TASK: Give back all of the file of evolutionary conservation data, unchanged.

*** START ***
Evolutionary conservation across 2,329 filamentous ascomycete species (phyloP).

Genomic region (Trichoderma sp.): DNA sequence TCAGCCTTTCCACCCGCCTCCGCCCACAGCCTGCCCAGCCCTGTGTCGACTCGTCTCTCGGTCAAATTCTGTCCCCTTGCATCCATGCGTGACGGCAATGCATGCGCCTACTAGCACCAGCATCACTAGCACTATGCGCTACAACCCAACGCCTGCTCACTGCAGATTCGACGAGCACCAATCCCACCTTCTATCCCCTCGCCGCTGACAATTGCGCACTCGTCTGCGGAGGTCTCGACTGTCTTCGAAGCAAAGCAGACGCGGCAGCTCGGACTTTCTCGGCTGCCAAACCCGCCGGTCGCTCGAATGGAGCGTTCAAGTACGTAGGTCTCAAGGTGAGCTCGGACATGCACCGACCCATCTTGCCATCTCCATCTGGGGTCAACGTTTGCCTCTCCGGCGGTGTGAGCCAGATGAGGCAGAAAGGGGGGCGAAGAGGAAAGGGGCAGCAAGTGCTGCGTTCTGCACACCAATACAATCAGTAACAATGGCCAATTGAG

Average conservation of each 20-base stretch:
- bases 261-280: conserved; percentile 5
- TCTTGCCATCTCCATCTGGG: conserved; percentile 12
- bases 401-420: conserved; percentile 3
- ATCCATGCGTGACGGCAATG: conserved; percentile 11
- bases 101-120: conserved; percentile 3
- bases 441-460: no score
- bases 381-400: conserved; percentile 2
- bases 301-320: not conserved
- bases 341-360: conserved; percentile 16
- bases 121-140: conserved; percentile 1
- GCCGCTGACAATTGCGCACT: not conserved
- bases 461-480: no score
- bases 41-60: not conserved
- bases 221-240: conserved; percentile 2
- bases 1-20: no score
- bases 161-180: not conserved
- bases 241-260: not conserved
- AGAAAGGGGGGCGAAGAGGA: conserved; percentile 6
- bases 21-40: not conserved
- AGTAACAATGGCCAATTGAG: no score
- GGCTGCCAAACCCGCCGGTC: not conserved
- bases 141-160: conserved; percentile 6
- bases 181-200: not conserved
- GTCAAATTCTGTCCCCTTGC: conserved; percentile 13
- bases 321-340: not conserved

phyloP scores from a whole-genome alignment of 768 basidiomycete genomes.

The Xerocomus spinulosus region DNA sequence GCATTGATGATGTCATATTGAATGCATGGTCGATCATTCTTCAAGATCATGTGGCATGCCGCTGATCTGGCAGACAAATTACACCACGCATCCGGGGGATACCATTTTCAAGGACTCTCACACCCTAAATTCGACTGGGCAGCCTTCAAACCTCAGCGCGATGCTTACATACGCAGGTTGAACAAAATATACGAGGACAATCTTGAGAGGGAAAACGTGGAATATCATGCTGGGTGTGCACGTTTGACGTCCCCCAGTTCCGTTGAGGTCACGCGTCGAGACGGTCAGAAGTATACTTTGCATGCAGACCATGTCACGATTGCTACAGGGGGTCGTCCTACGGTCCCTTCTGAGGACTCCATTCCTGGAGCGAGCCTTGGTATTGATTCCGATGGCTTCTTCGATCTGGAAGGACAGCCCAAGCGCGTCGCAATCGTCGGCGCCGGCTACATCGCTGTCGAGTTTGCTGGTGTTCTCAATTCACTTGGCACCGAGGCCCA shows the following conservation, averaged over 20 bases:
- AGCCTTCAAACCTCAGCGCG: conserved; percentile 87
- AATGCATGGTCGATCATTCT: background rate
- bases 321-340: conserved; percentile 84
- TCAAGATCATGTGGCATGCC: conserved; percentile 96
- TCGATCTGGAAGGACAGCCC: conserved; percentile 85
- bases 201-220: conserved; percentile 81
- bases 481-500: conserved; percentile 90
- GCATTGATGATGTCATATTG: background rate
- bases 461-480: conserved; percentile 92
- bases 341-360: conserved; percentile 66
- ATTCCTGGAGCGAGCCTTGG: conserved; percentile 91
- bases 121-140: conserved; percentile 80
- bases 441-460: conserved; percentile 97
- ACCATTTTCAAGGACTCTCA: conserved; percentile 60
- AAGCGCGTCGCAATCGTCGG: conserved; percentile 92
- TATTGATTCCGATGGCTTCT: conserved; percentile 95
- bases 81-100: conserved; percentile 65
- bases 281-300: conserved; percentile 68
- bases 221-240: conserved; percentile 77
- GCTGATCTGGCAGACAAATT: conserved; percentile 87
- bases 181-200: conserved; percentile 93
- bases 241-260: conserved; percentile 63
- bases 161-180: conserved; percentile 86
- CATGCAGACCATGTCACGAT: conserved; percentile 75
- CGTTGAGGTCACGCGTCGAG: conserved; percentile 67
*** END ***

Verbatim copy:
Evolutionary conservation across 2,329 filamentous ascomycete species (phyloP).

Genomic region (Trichoderma sp.): DNA sequence TCAGCCTTTCCACCCGCCTCCGCCCACAGCCTGCCCAGCCCTGTGTCGACTCGTCTCTCGGTCAAATTCTGTCCCCTTGCATCCATGCGTGACGGCAATGCATGCGCCTACTAGCACCAGCATCACTAGCACTATGCGCTACAACCCAACGCCTGCTCACTGCAGATTCGACGAGCACCAATCCCACCTTCTATCCCCTCGCCGCTGACAATTGCGCACTCGTCTGCGGAGGTCTCGACTGTCTTCGAAGCAAAGCAGACGCGGCAGCTCGGACTTTCTCGGCTGCCAAACCCGCCGGTCGCTCGAATGGAGCGTTCAAGTACGTAGGTCTCAAGGTGAGCTCGGACATGCACCGACCCATCTTGCCATCTCCATCTGGGGTCAACGTTTGCCTCTCCGGCGGTGTGAGCCAGATGAGGCAGAAAGGGGGGCGAAGAGGAAAGGGGCAGCAAGTGCTGCGTTCTGCACACCAATACAATCAGTAACAATGGCCAATTGAG

Average conservation of each 20-base stretch:
- bases 261-280: conserved; percentile 5
- TCTTGCCATCTCCATCTGGG: conserved; percentile 12
- bases 401-420: conserved; percentile 3
- ATCCATGCGTGACGGCAATG: conserved; percentile 11
- bases 101-120: conserved; percentile 3
- bases 441-460: no score
- bases 381-400: conserved; percentile 2
- bases 301-320: not conserved
- bases 341-360: conserved; percentile 16
- bases 121-140: conserved; percentile 1
- GCCGCTGACAATTGCGCACT: not conserved
- bases 461-480: no score
- bases 41-60: not conserved
- bases 221-240: conserved; percentile 2
- bases 1-20: no score
- bases 161-180: not conserved
- bases 241-260: not conserved
- AGAAAGGGGGGCGAAGAGGA: conserved; percentile 6
- bases 21-40: not conserved
- AGTAACAATGGCCAATTGAG: no score
- GGCTGCCAAACCCGCCGGTC: not conserved
- bases 141-160: conserved; percentile 6
- bases 181-200: not conserved
- GTCAAATTCTGTCCCCTTGC: conserved; percentile 13
- bases 321-340: not conserved

phyloP scores from a whole-genome alignment of 768 basidiomycete genomes.

The Xerocomus spinulosus region DNA sequence GCATTGATGATGTCATATTGAATGCATGGTCGATCATTCTTCAAGATCATGTGGCATGCCGCTGATCTGGCAGACAAATTACACCACGCATCCGGGGGATACCATTTTCAAGGACTCTCACACCCTAAATTCGACTGGGCAGCCTTCAAACCTCAGCGCGATGCTTACATACGCAGGTTGAACAAAATATACGAGGACAATCTTGAGAGGGAAAACGTGGAATATCATGCTGGGTGTGCACGTTTGACGTCCCCCAGTTCCGTTGAGGTCACGCGTCGAGACGGTCAGAAGTATACTTTGCATGCAGACCATGTCACGATTGCTACAGGGGGTCGTCCTACGGTCCCTTCTGAGGACTCCATTCCTGGAGCGAGCCTTGGTATTGATTCCGATGGCTTCTTCGATCTGGAAGGACAGCCCAAGCGCGTCGCAATCGTCGGCGCCGGCTACATCGCTGTCGAGTTTGCTGGTGTTCTCAATTCACTTGGCACCGAGGCCCA shows the following conservation, averaged over 20 bases:
- AGCCTTCAAACCTCAGCGCG: conserved; percentile 87
- AATGCATGGTCGATCATTCT: background rate
- bases 321-340: conserved; percentile 84
- TCAAGATCATGTGGCATGCC: conserved; percentile 96
- TCGATCTGGAAGGACAGCCC: conserved; percentile 85
- bases 201-220: conserved; percentile 81
- bases 481-500: conserved; percentile 90
- GCATTGATGATGTCATATTG: background rate
- bases 461-480: conserved; percentile 92
- bases 341-360: conserved; percentile 66
- ATTCCTGGAGCGAGCCTTGG: conserved; percentile 91
- bases 121-140: conserved; percentile 80
- bases 441-460: conserved; percentile 97
- ACCATTTTCAAGGACTCTCA: conserved; percentile 60
- AAGCGCGTCGCAATCGTCGG: conserved; percentile 92
- TATTGATTCCGATGGCTTCT: conserved; percentile 95
- bases 81-100: conserved; percentile 65
- bases 281-300: conserved; percentile 68
- bases 221-240: conserved; percentile 77
- GCTGATCTGGCAGACAAATT: conserved; percentile 87
- bases 181-200: conserved; percentile 93
- bases 241-260: conserved; percentile 63
- bases 161-180: conserved; percentile 86
- CATGCAGACCATGTCACGAT: conserved; percentile 75
- CGTTGAGGTCACGCGTCGAG: conserved; percentile 67